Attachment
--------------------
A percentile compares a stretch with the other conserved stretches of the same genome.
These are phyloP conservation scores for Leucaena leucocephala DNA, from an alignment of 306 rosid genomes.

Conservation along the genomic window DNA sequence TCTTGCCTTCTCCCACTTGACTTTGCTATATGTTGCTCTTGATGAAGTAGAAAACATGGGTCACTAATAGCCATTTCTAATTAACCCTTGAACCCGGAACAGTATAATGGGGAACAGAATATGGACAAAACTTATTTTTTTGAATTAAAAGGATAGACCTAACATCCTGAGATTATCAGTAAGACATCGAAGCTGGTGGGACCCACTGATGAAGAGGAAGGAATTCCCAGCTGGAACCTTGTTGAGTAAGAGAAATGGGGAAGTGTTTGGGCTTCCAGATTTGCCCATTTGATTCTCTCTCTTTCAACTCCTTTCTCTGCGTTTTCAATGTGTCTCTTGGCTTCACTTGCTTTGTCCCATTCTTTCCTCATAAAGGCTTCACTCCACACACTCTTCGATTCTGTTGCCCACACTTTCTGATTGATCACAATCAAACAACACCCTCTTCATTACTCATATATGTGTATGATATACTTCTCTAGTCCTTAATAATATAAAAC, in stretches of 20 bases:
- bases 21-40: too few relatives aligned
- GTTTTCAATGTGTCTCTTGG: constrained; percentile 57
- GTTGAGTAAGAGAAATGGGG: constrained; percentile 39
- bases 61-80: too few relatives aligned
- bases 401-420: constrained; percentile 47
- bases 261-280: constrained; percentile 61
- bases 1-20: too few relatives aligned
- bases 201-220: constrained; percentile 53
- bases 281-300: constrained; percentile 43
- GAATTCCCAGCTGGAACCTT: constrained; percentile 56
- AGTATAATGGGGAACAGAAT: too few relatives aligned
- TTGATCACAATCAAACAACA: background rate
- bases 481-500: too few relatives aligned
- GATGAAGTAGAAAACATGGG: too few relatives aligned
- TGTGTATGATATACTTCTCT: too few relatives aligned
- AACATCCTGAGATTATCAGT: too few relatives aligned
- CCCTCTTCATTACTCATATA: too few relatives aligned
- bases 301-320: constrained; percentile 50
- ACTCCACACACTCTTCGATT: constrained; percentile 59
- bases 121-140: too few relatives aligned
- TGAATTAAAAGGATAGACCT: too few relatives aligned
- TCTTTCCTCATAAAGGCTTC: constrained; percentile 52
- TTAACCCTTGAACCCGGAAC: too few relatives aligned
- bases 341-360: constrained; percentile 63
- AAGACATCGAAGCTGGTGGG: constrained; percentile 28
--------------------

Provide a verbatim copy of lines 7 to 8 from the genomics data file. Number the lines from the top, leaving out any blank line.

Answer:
- bases 61-80: too few relatives aligned
- bases 401-420: constrained; percentile 47